Issues in Family Biz and How to overcome

Business life cycle continues more than one generation and hence it is quite likely that Business will see another Leader after 25-30 years. It could be disastrous if not planed thoroughly. However if it is fine strategically then it could come out to be beneficial for company as well as family.

Family with more than one child will have to face that after the first generation which Child will run the business. Is it based on age or capability to run the business both need to be considered but finally what matters is more capability and competency than age.

Make Sure that the Family Business doesn’t Ruin Your Family. There are countless ways a business can wreak havoc on a family. In the beginning, a family business sounds like a sensible idea.

Many Biz owners do not pay attention on succession planning.

Choosing a successor is a challenges and that challenge is so deep that sometimes they delay the process of finalising that will be running the company after them.

Sometime how successor is chosen but there is silent revolt in the family. How to overcome?

Sometimes succession planning is not formalised and not written properly as mostly verbal which also leads to confusion.

Challenges of Family Business

All businesses face challenges, whether it is dealing with the changing economy, finding and hiring the right employees, or increased competition in the market. Family-owned businesses are not immune to these challenges. In fact, there is also a unique set of challenges that family-owned businesses have to face as a result of the nature of their business structure. It is important to understand what these hurdles are so that if you find yourself facing these issues, you can not only identify them, but you can proactively develop ways to overcome them.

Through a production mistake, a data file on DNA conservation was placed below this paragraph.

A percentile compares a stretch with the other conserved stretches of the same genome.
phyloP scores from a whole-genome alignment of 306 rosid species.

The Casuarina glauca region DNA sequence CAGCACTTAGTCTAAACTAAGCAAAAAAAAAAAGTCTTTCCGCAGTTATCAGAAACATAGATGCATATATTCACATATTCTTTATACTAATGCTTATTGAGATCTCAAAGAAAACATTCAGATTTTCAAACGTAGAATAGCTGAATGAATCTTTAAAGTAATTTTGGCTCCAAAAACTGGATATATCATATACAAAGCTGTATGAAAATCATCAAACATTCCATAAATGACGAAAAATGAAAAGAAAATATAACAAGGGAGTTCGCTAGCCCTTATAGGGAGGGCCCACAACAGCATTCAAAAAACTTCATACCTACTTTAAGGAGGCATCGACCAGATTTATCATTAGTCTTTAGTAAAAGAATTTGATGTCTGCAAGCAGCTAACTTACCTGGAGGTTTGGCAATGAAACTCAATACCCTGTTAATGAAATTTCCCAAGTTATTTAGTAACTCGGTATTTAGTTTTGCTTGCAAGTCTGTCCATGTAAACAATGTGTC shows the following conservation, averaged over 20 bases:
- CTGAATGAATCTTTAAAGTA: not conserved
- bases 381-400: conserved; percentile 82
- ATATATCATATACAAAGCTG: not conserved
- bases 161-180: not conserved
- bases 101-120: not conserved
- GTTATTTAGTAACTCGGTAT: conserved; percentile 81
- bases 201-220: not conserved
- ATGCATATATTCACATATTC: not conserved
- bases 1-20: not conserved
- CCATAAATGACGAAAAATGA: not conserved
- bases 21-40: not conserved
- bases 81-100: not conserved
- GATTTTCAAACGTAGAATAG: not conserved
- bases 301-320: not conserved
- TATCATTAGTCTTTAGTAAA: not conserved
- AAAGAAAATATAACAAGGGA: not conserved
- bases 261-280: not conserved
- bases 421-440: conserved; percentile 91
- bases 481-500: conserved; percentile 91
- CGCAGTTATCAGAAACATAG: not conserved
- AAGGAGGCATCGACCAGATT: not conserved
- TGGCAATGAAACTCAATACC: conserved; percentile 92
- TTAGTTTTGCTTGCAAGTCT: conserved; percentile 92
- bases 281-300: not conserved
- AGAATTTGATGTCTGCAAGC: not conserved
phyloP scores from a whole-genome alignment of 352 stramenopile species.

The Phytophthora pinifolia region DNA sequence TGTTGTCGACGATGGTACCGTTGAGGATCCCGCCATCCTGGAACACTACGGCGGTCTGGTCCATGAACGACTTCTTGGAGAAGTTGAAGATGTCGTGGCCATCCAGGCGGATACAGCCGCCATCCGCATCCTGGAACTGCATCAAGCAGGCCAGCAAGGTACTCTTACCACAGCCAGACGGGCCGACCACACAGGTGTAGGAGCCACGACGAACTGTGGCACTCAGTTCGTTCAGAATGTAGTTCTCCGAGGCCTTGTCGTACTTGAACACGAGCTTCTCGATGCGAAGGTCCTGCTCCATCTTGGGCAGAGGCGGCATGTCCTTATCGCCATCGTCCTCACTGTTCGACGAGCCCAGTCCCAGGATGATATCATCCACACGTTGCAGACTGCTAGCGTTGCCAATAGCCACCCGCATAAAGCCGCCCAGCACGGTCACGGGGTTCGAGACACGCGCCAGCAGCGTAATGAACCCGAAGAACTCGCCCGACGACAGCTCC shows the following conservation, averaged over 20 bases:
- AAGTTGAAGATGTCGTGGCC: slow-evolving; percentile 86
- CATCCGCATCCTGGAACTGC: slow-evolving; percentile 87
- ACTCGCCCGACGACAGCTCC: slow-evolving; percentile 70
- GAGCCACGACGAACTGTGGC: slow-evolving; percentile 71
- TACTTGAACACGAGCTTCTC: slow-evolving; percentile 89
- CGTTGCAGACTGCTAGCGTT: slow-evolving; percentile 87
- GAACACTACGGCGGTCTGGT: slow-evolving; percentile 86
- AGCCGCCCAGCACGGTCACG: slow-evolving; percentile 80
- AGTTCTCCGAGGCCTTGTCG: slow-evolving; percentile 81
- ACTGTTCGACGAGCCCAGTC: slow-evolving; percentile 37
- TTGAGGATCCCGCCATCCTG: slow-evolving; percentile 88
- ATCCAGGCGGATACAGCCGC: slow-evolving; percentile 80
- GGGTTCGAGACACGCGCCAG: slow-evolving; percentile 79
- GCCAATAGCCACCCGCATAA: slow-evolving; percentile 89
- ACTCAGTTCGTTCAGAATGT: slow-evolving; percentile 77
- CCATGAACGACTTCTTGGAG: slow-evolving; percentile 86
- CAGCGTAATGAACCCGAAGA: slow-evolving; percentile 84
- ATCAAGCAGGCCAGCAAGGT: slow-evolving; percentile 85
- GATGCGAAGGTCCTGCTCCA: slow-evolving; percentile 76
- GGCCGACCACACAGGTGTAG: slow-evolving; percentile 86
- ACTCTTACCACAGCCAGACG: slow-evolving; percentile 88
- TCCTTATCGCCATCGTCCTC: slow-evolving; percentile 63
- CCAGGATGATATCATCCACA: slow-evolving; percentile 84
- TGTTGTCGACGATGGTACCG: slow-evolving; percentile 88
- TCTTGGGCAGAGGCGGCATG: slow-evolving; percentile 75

Let’s take a look at ten of the most common challenges facing family businesses today.


1. Family problems. Physical, emotional and financial problems among family members can greatly impact the day-to-day operation of the business.


2. Informal culture and structure. For many businesses, having a laid-back culture is a positive. However, the informal structure and culture found in many family businesses can equate to a lack of documentation, policies, and defined strategy and goals.


3. Pressure to hire family members. It can be difficult to resist the pressure that comes along with requests from family members who want to join the business. This becomes especially complicated if they lack the basic skills and experience needed for the position.


4. Lack of training. The informal culture found in many family businesses can result in a lax approach to training new employees, whether they are family members or not.


5. High turnover of non-family employees. Non-family employees may feel that greater opportunities exist within the business for those who are a part of the family and may grow tired of the culture.


6. Sources for growth. A huge challenge for family businesses can be determining where and how to get the capital and resources needed to grow the business.


7. Lack of an external view. While family members may not always have the same opinions, they often have similar upbringing and life experiences which may lead to a uniform view of the business. Businesses need to have external views of their company and their competition in order to thrive.


8. Misunderstanding the value of the business and how it is to be divided. Owners of family businesses may have varying opinions on the value of their business, or even worse, they may have no knowledge about the value of the business and what things contribute to or detract from that value. Further complicating this matter is determining how to split the profits of the business or owners’ stakes